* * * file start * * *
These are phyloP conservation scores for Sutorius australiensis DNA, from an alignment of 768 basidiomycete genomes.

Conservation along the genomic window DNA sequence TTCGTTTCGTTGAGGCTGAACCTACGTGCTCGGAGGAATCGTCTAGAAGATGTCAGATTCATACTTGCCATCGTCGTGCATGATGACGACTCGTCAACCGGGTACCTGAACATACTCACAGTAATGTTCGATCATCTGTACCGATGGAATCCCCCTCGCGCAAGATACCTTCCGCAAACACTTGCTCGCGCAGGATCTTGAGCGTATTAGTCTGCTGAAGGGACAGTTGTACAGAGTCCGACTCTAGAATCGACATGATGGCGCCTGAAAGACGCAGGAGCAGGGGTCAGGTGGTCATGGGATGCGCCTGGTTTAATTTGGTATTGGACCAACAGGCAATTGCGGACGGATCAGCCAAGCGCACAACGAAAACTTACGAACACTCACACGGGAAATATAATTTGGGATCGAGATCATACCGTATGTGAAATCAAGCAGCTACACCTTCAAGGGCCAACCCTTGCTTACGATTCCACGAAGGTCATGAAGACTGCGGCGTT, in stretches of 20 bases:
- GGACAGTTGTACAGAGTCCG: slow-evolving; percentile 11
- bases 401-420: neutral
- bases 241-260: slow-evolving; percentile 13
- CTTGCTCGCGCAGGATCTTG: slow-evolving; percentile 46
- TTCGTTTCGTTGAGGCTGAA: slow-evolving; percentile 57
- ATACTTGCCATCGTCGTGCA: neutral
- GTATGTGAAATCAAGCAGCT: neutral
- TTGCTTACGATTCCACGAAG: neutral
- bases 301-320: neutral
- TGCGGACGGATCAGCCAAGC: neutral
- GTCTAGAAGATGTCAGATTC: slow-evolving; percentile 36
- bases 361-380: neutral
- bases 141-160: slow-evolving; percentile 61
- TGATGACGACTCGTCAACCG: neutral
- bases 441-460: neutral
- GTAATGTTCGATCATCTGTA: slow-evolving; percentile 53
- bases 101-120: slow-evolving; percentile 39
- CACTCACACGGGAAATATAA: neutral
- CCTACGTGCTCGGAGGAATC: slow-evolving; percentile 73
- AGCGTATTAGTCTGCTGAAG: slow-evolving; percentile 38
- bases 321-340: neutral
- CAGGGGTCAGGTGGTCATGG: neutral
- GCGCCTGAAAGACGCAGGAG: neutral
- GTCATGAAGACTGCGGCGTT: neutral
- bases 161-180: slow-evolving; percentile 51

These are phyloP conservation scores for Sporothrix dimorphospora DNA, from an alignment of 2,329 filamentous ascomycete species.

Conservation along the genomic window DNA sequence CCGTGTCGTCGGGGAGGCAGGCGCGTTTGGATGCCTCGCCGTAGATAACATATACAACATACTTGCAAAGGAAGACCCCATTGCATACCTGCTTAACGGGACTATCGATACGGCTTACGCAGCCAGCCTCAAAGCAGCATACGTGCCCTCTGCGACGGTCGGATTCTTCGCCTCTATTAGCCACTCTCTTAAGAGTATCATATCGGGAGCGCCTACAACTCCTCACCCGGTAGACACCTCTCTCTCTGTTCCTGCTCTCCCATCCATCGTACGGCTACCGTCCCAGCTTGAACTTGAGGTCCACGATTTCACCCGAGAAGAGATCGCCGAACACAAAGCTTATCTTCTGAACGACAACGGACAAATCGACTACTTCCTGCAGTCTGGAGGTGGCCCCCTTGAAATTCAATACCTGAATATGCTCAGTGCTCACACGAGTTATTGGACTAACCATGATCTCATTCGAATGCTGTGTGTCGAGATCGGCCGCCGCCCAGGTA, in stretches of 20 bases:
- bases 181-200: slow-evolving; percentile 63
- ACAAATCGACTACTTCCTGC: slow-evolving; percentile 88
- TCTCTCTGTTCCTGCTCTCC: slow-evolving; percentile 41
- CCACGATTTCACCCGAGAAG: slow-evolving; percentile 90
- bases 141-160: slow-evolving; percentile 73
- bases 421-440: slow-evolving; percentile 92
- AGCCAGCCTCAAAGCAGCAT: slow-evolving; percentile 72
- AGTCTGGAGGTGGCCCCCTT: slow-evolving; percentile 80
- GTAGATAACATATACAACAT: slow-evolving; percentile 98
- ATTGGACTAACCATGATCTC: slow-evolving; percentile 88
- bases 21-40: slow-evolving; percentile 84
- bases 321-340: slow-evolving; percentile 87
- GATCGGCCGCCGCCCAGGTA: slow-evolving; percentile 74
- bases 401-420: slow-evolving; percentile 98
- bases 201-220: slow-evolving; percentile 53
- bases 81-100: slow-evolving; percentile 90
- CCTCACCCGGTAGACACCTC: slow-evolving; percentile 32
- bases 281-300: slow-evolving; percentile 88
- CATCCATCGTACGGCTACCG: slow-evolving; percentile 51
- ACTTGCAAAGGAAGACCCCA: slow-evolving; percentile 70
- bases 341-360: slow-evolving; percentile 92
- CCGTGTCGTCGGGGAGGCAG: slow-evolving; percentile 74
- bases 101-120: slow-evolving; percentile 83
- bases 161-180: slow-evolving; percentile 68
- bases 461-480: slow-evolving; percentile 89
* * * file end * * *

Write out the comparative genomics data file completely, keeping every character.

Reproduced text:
These are phyloP conservation scores for Sutorius australiensis DNA, from an alignment of 768 basidiomycete genomes.

Conservation along the genomic window DNA sequence TTCGTTTCGTTGAGGCTGAACCTACGTGCTCGGAGGAATCGTCTAGAAGATGTCAGATTCATACTTGCCATCGTCGTGCATGATGACGACTCGTCAACCGGGTACCTGAACATACTCACAGTAATGTTCGATCATCTGTACCGATGGAATCCCCCTCGCGCAAGATACCTTCCGCAAACACTTGCTCGCGCAGGATCTTGAGCGTATTAGTCTGCTGAAGGGACAGTTGTACAGAGTCCGACTCTAGAATCGACATGATGGCGCCTGAAAGACGCAGGAGCAGGGGTCAGGTGGTCATGGGATGCGCCTGGTTTAATTTGGTATTGGACCAACAGGCAATTGCGGACGGATCAGCCAAGCGCACAACGAAAACTTACGAACACTCACACGGGAAATATAATTTGGGATCGAGATCATACCGTATGTGAAATCAAGCAGCTACACCTTCAAGGGCCAACCCTTGCTTACGATTCCACGAAGGTCATGAAGACTGCGGCGTT, in stretches of 20 bases:
- GGACAGTTGTACAGAGTCCG: slow-evolving; percentile 11
- bases 401-420: neutral
- bases 241-260: slow-evolving; percentile 13
- CTTGCTCGCGCAGGATCTTG: slow-evolving; percentile 46
- TTCGTTTCGTTGAGGCTGAA: slow-evolving; percentile 57
- ATACTTGCCATCGTCGTGCA: neutral
- GTATGTGAAATCAAGCAGCT: neutral
- TTGCTTACGATTCCACGAAG: neutral
- bases 301-320: neutral
- TGCGGACGGATCAGCCAAGC: neutral
- GTCTAGAAGATGTCAGATTC: slow-evolving; percentile 36
- bases 361-380: neutral
- bases 141-160: slow-evolving; percentile 61
- TGATGACGACTCGTCAACCG: neutral
- bases 441-460: neutral
- GTAATGTTCGATCATCTGTA: slow-evolving; percentile 53
- bases 101-120: slow-evolving; percentile 39
- CACTCACACGGGAAATATAA: neutral
- CCTACGTGCTCGGAGGAATC: slow-evolving; percentile 73
- AGCGTATTAGTCTGCTGAAG: slow-evolving; percentile 38
- bases 321-340: neutral
- CAGGGGTCAGGTGGTCATGG: neutral
- GCGCCTGAAAGACGCAGGAG: neutral
- GTCATGAAGACTGCGGCGTT: neutral
- bases 161-180: slow-evolving; percentile 51

These are phyloP conservation scores for Sporothrix dimorphospora DNA, from an alignment of 2,329 filamentous ascomycete species.

Conservation along the genomic window DNA sequence CCGTGTCGTCGGGGAGGCAGGCGCGTTTGGATGCCTCGCCGTAGATAACATATACAACATACTTGCAAAGGAAGACCCCATTGCATACCTGCTTAACGGGACTATCGATACGGCTTACGCAGCCAGCCTCAAAGCAGCATACGTGCCCTCTGCGACGGTCGGATTCTTCGCCTCTATTAGCCACTCTCTTAAGAGTATCATATCGGGAGCGCCTACAACTCCTCACCCGGTAGACACCTCTCTCTCTGTTCCTGCTCTCCCATCCATCGTACGGCTACCGTCCCAGCTTGAACTTGAGGTCCACGATTTCACCCGAGAAGAGATCGCCGAACACAAAGCTTATCTTCTGAACGACAACGGACAAATCGACTACTTCCTGCAGTCTGGAGGTGGCCCCCTTGAAATTCAATACCTGAATATGCTCAGTGCTCACACGAGTTATTGGACTAACCATGATCTCATTCGAATGCTGTGTGTCGAGATCGGCCGCCGCCCAGGTA, in stretches of 20 bases:
- bases 181-200: slow-evolving; percentile 63
- ACAAATCGACTACTTCCTGC: slow-evolving; percentile 88
- TCTCTCTGTTCCTGCTCTCC: slow-evolving; percentile 41
- CCACGATTTCACCCGAGAAG: slow-evolving; percentile 90
- bases 141-160: slow-evolving; percentile 73
- bases 421-440: slow-evolving; percentile 92
- AGCCAGCCTCAAAGCAGCAT: slow-evolving; percentile 72
- AGTCTGGAGGTGGCCCCCTT: slow-evolving; percentile 80
- GTAGATAACATATACAACAT: slow-evolving; percentile 98
- ATTGGACTAACCATGATCTC: slow-evolving; percentile 88
- bases 21-40: slow-evolving; percentile 84
- bases 321-340: slow-evolving; percentile 87
- GATCGGCCGCCGCCCAGGTA: slow-evolving; percentile 74
- bases 401-420: slow-evolving; percentile 98
- bases 201-220: slow-evolving; percentile 53
- bases 81-100: slow-evolving; percentile 90
- CCTCACCCGGTAGACACCTC: slow-evolving; percentile 32
- bases 281-300: slow-evolving; percentile 88
- CATCCATCGTACGGCTACCG: slow-evolving; percentile 51
- ACTTGCAAAGGAAGACCCCA: slow-evolving; percentile 70
- bases 341-360: slow-evolving; percentile 92
- CCGTGTCGTCGGGGAGGCAG: slow-evolving; percentile 74
- bases 101-120: slow-evolving; percentile 83
- bases 161-180: slow-evolving; percentile 68
- bases 461-480: slow-evolving; percentile 89